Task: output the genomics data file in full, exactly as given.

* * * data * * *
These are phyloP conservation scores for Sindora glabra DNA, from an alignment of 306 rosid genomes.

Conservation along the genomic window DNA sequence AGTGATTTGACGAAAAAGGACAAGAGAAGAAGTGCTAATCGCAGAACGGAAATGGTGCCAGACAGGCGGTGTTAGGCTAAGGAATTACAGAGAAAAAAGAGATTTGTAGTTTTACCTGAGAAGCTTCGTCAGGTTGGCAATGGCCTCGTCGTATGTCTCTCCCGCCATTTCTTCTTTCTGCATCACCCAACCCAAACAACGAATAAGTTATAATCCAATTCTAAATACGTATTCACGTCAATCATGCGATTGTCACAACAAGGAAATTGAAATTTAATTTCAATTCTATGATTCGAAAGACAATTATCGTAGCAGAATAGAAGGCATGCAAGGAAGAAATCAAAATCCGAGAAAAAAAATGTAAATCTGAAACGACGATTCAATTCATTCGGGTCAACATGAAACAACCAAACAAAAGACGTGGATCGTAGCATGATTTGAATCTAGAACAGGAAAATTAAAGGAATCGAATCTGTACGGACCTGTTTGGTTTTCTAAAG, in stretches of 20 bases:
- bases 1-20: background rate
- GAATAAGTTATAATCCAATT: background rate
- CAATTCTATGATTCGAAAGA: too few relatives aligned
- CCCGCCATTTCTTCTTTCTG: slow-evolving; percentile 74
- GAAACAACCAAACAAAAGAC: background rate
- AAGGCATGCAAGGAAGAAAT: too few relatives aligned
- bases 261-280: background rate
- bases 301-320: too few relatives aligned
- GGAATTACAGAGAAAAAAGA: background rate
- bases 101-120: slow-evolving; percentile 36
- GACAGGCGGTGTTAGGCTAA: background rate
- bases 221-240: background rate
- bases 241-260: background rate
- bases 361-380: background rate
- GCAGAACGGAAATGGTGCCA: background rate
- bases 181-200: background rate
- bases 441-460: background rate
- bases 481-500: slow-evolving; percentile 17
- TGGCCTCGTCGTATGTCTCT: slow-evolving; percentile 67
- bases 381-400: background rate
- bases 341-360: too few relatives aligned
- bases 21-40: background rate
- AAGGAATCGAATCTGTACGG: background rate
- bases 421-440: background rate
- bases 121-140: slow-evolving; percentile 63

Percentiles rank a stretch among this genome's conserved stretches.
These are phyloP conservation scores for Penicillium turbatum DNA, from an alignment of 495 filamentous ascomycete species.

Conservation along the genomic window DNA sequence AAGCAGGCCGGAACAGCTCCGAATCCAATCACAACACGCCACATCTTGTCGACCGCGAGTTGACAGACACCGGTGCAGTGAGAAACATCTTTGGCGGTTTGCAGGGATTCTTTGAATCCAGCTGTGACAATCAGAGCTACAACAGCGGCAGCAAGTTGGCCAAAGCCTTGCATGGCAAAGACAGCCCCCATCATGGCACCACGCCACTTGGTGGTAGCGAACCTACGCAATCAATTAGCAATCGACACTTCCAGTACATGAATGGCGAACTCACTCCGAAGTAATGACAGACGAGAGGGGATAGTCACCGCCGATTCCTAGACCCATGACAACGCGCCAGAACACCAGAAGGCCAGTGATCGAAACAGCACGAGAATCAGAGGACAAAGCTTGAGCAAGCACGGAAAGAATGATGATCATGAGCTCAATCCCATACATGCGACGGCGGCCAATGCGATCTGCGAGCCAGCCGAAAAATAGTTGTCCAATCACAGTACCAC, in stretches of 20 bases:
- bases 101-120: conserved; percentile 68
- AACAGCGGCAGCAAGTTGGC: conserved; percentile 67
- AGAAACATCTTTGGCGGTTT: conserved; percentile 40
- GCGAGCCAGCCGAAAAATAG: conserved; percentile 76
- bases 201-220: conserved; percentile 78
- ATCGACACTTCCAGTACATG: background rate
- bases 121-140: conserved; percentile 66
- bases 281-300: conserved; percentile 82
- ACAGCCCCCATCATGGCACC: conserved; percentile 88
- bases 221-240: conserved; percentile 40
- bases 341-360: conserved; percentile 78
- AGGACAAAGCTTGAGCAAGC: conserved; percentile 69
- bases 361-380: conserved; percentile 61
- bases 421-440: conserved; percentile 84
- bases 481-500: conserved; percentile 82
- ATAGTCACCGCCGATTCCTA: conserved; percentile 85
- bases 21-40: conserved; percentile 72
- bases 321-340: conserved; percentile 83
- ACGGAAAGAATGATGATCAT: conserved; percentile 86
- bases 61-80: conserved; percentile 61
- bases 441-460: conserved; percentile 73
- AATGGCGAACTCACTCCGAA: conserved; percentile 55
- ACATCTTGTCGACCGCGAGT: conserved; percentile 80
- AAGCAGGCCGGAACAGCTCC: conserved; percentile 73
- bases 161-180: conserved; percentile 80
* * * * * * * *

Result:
These are phyloP conservation scores for Sindora glabra DNA, from an alignment of 306 rosid genomes.

Conservation along the genomic window DNA sequence AGTGATTTGACGAAAAAGGACAAGAGAAGAAGTGCTAATCGCAGAACGGAAATGGTGCCAGACAGGCGGTGTTAGGCTAAGGAATTACAGAGAAAAAAGAGATTTGTAGTTTTACCTGAGAAGCTTCGTCAGGTTGGCAATGGCCTCGTCGTATGTCTCTCCCGCCATTTCTTCTTTCTGCATCACCCAACCCAAACAACGAATAAGTTATAATCCAATTCTAAATACGTATTCACGTCAATCATGCGATTGTCACAACAAGGAAATTGAAATTTAATTTCAATTCTATGATTCGAAAGACAATTATCGTAGCAGAATAGAAGGCATGCAAGGAAGAAATCAAAATCCGAGAAAAAAAATGTAAATCTGAAACGACGATTCAATTCATTCGGGTCAACATGAAACAACCAAACAAAAGACGTGGATCGTAGCATGATTTGAATCTAGAACAGGAAAATTAAAGGAATCGAATCTGTACGGACCTGTTTGGTTTTCTAAAG, in stretches of 20 bases:
- bases 1-20: background rate
- GAATAAGTTATAATCCAATT: background rate
- CAATTCTATGATTCGAAAGA: too few relatives aligned
- CCCGCCATTTCTTCTTTCTG: slow-evolving; percentile 74
- GAAACAACCAAACAAAAGAC: background rate
- AAGGCATGCAAGGAAGAAAT: too few relatives aligned
- bases 261-280: background rate
- bases 301-320: too few relatives aligned
- GGAATTACAGAGAAAAAAGA: background rate
- bases 101-120: slow-evolving; percentile 36
- GACAGGCGGTGTTAGGCTAA: background rate
- bases 221-240: background rate
- bases 241-260: background rate
- bases 361-380: background rate
- GCAGAACGGAAATGGTGCCA: background rate
- bases 181-200: background rate
- bases 441-460: background rate
- bases 481-500: slow-evolving; percentile 17
- TGGCCTCGTCGTATGTCTCT: slow-evolving; percentile 67
- bases 381-400: background rate
- bases 341-360: too few relatives aligned
- bases 21-40: background rate
- AAGGAATCGAATCTGTACGG: background rate
- bases 421-440: background rate
- bases 121-140: slow-evolving; percentile 63

Percentiles rank a stretch among this genome's conserved stretches.
These are phyloP conservation scores for Penicillium turbatum DNA, from an alignment of 495 filamentous ascomycete species.

Conservation along the genomic window DNA sequence AAGCAGGCCGGAACAGCTCCGAATCCAATCACAACACGCCACATCTTGTCGACCGCGAGTTGACAGACACCGGTGCAGTGAGAAACATCTTTGGCGGTTTGCAGGGATTCTTTGAATCCAGCTGTGACAATCAGAGCTACAACAGCGGCAGCAAGTTGGCCAAAGCCTTGCATGGCAAAGACAGCCCCCATCATGGCACCACGCCACTTGGTGGTAGCGAACCTACGCAATCAATTAGCAATCGACACTTCCAGTACATGAATGGCGAACTCACTCCGAAGTAATGACAGACGAGAGGGGATAGTCACCGCCGATTCCTAGACCCATGACAACGCGCCAGAACACCAGAAGGCCAGTGATCGAAACAGCACGAGAATCAGAGGACAAAGCTTGAGCAAGCACGGAAAGAATGATGATCATGAGCTCAATCCCATACATGCGACGGCGGCCAATGCGATCTGCGAGCCAGCCGAAAAATAGTTGTCCAATCACAGTACCAC, in stretches of 20 bases:
- bases 101-120: conserved; percentile 68
- AACAGCGGCAGCAAGTTGGC: conserved; percentile 67
- AGAAACATCTTTGGCGGTTT: conserved; percentile 40
- GCGAGCCAGCCGAAAAATAG: conserved; percentile 76
- bases 201-220: conserved; percentile 78
- ATCGACACTTCCAGTACATG: background rate
- bases 121-140: conserved; percentile 66
- bases 281-300: conserved; percentile 82
- ACAGCCCCCATCATGGCACC: conserved; percentile 88
- bases 221-240: conserved; percentile 40
- bases 341-360: conserved; percentile 78
- AGGACAAAGCTTGAGCAAGC: conserved; percentile 69
- bases 361-380: conserved; percentile 61
- bases 421-440: conserved; percentile 84
- bases 481-500: conserved; percentile 82
- ATAGTCACCGCCGATTCCTA: conserved; percentile 85
- bases 21-40: conserved; percentile 72
- bases 321-340: conserved; percentile 83
- ACGGAAAGAATGATGATCAT: conserved; percentile 86
- bases 61-80: conserved; percentile 61
- bases 441-460: conserved; percentile 73
- AATGGCGAACTCACTCCGAA: conserved; percentile 55
- ACATCTTGTCGACCGCGAGT: conserved; percentile 80
- AAGCAGGCCGGAACAGCTCC: conserved; percentile 73
- bases 161-180: conserved; percentile 80